* BHP says to lift iron ore output 5 pct this year after
flat Sept qtr
* Sees room to grow despite waning China market
* Posts 24 pct rise in copper
* Escondida copper mine heading for 20 pct boost
By James Regan
SYDNEY, Oct 17 BHP Billiton is
forging ahead with plans to boost iron ore output as low cost
mining giants carve out a larger market share and undercut
competitors struggling with slower growth from top buyer China.
The world's biggest miner joined rivals Rio Tinto
and Fortescue Metals Group in pressing
on with plans to dig up more ore despite risks stemming from
cooling industrial activity and demand for steel in China.
Miners have in recent months been scaling back expansions
and spending, raising concerns a decade-long mining boom in
Australia is dead.
Iron ore prices have rebounded to around $114 per tonne from
$87 in September thanks mainly to Chinese steel mills restocking
depleted inventories. That's still well under the near-$200 a
tonne ore fetched in early 2011.
"(The) commodity price boom is over and no one can deny it.
We've now moved to the next phase of the cycle, which is an
absolute focus on capacity and cost structures," Australia's
resources minister, Martin Ferguson, told Reuters in an
In its September-quarter activities report, BHP outlined
plans to boost output by 5 percent by the end of June 2013,
relying on the higher tonnages to reduce costs and cushion the
impact of lower selling prices.
Over the past decade China has replaced Japan as BHP's
biggest customer, particularly for iron ore, which can be mined
more cheaply in Australia than at home.
Some 100 million tonnes of low-quality Chinese production
had become unprofitable in the past month or two and ripe for
closure, making room for more imported ore, even in a falling
market, mining executives estimate.
BHP and Rio Tinto are not alone in racing to fill the
Chinese gap. In Australia, Fortescue, Atlas Iron and BC
Iron are also boosting production, though they face
BHP and Rio boast some of the world's lowest production
costs of around $20-$30 per tonne. That provides a strong
competitive advantage against domestic Chinese production, which
can run as high as $100 per tonne.
Official Chinese data shows between January and August,
Australian iron ore imports to China rose 20 percent to 222.7
Australian miners are also benefiting from restrictions on
iron ore exports from India, which is attempting to keep its own
steel industry well stocked with raw materials.
A shift away from once-a-year pricing of ore in favour of
shorter term contracts two years ago is also now delivering
lower returns on sales of more ore.
That's because the more ore is sold at spot, the less
smaller suppliers can compete with the mega-producers -- namely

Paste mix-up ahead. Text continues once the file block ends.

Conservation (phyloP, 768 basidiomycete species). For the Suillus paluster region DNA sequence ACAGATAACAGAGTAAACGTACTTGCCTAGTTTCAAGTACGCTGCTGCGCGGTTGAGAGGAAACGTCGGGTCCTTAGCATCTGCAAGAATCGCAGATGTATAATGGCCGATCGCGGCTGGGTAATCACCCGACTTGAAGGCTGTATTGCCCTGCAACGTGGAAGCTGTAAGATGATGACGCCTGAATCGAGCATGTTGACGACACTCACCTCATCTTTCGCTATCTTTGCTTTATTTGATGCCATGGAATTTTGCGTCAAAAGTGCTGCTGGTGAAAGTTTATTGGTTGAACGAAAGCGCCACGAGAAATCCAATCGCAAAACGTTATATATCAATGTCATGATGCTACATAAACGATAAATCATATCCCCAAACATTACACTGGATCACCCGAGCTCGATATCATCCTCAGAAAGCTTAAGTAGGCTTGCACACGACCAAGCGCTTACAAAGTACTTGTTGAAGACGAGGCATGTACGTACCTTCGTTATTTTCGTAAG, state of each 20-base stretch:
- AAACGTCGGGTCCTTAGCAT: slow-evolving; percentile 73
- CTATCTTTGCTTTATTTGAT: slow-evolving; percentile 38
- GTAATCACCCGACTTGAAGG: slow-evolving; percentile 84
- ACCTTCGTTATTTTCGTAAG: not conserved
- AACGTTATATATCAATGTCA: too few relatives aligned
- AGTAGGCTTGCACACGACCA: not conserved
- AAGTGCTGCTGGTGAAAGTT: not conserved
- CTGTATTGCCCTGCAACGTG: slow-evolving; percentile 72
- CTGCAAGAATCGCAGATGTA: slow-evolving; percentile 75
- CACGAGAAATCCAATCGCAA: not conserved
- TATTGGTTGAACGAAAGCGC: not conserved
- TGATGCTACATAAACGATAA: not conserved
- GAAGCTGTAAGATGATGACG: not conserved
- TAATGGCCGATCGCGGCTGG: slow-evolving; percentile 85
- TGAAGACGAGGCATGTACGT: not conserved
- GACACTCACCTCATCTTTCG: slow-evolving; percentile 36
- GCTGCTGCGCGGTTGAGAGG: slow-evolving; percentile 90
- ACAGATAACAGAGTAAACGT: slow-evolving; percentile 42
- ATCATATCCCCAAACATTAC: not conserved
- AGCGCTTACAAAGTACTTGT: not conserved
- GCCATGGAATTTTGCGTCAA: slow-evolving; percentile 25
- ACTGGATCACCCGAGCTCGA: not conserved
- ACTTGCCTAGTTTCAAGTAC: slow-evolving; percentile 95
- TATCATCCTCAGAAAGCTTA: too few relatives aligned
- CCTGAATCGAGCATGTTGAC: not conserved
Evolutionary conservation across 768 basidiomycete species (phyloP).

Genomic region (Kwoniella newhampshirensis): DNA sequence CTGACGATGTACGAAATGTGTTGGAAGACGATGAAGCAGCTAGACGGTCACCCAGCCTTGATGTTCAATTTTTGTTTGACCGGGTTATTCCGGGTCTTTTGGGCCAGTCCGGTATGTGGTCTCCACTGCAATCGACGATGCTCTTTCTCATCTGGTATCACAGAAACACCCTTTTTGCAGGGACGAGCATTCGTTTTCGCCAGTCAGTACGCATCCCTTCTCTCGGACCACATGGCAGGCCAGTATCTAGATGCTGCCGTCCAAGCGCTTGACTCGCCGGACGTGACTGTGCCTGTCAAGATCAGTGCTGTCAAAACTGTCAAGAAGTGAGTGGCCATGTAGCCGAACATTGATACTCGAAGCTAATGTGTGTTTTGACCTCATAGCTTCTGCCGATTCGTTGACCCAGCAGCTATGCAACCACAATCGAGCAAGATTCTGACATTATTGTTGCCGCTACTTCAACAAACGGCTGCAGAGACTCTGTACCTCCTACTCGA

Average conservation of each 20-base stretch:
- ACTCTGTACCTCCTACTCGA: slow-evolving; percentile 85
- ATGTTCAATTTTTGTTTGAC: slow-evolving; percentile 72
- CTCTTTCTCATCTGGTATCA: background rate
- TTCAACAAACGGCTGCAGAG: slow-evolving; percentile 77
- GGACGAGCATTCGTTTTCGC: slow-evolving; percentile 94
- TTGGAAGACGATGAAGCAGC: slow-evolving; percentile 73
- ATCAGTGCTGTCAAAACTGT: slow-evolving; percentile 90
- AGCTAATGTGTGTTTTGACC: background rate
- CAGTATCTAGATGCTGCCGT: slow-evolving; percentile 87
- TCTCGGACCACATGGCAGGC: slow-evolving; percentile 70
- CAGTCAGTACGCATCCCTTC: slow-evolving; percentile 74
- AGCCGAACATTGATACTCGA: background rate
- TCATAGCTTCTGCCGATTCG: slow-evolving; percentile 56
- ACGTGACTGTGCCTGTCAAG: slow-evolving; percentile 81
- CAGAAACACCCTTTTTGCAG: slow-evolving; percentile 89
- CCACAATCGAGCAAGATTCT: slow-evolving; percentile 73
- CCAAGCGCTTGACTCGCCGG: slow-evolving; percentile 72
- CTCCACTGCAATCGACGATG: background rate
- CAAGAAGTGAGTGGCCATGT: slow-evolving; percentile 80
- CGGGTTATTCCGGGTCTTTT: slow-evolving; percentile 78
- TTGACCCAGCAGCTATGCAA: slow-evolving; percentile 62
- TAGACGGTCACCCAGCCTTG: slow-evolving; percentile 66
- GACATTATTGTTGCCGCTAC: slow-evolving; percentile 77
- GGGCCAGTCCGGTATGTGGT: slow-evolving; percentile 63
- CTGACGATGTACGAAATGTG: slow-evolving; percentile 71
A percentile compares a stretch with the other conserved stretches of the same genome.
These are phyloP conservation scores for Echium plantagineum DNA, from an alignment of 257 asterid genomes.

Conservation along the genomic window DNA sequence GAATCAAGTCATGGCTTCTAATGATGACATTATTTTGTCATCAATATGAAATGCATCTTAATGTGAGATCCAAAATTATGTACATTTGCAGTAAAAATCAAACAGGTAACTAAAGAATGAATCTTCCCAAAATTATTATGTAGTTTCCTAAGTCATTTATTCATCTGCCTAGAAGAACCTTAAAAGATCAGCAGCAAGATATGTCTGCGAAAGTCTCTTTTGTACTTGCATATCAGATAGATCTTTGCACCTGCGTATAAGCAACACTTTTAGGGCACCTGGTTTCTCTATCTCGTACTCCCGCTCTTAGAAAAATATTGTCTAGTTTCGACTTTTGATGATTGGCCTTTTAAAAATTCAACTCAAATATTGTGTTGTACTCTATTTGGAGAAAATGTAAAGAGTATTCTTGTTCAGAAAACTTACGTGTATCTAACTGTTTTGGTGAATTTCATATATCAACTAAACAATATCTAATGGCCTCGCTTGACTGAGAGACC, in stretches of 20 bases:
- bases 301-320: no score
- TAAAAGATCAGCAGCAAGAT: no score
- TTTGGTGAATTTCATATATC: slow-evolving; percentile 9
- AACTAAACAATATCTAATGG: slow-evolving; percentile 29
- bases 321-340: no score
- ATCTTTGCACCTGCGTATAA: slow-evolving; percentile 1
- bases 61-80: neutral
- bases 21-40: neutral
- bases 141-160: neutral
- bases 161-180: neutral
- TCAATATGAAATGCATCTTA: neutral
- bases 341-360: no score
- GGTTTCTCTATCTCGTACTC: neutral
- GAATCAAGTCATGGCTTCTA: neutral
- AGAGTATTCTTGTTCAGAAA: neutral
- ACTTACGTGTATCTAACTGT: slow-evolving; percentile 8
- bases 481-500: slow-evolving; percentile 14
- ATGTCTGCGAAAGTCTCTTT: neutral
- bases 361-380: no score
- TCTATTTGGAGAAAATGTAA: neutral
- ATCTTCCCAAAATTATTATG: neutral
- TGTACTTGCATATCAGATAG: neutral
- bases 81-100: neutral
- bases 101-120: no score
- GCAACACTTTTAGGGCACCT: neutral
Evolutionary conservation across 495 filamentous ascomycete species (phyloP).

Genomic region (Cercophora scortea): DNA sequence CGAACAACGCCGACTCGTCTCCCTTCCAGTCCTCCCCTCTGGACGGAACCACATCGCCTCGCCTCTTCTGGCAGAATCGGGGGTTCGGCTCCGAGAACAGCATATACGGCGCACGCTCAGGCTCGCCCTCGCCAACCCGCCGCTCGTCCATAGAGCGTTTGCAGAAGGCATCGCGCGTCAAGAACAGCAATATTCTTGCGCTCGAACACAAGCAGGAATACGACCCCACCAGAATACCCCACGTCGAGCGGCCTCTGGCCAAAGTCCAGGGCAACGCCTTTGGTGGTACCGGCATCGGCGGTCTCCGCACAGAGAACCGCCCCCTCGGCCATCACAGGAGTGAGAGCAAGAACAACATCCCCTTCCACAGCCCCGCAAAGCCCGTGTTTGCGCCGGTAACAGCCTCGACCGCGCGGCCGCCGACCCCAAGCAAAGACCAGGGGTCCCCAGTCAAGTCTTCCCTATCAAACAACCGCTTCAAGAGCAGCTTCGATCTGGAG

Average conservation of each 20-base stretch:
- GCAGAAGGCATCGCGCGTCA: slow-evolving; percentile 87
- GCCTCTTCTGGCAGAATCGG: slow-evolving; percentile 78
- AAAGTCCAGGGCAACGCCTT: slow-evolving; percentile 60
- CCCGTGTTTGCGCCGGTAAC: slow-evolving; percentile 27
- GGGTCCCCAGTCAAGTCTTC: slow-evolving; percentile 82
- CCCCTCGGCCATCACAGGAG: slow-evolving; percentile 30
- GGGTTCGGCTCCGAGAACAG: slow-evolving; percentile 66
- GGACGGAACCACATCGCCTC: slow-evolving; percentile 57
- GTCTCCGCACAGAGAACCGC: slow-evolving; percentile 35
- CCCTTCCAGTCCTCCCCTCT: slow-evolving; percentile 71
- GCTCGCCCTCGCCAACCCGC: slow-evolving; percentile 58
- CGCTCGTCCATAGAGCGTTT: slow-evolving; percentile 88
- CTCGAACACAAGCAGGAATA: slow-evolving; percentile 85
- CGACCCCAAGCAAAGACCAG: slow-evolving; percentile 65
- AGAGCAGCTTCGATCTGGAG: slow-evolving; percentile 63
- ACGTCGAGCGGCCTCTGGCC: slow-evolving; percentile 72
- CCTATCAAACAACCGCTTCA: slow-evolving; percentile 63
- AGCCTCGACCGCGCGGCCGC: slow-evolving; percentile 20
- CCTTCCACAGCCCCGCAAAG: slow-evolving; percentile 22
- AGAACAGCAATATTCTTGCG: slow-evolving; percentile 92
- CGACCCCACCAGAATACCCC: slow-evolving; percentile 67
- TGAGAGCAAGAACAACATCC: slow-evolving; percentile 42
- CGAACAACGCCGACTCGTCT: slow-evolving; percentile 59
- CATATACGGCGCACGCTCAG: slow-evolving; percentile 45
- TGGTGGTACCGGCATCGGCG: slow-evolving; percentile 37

Vale, Rio Tinto and BHP who enjoy vast economies of
scale and together control more than 70 percent of the global
BHP reported steady September quarter iron ore production of
39.8 million tonnes.
COUNTING ON DEMAND
"The producers are obviously counting on demand remaining
up," said Fat Prophets mining analyst David Lennox. "But the
risk is if the pace of the slowdown in China GDP accelerates,
creating less need."
Rio Tinto on Tuesday said it was sticking with its 2012
production target of 250 million tonnes after reporting
September quarter output rose 5.6 percent from a year ago.
Fortescue, which also runs mines in the Pilbara area of
Australia's northwest, plans to decide by December whether to
restart work on its Kings mine, which could nearly double its
output in two years.
But the outlook is uncertain as China's annual economic
growth probably slowed for a seventh straight quarter in the
July-September period to the weakest since the depths of the
global financial crisis, a Reuters poll showed. China releases
its GDP figure on Thursday.
COPPER OUTPUT UP
Outside of iron ore, BHP said its strategy of wide
diversification in commodities was paying off.
"The release of latent capacity and robust operating
performance across our diversified portfolio continues to
underpin strong growth in our high margin businesses," it said.
BHP, the world's No.2 copper producer, said copper production
in the quarter rose 24 percent from a year ago, with its
majority-owned Escondida mine in Chile headed for a 20 percent
production increase in fiscal 2013.
Also, coal output rose by 20 percent during the September
2012 quarter at its collieries jointly owned with Mitsubishi
Citi in a note said BHP's production data was in line with
its estimates and maintained a buy recommendation on the stock,
targeting A$36 a share. BHP was up 1.3 percent at A$33.49 at
That doesn't mean big miners won't feel the pinch.
Citi estimates BHP's net profit will tumble to $12.8 billion
in fiscal 2013 from $17.1 billion the previous year.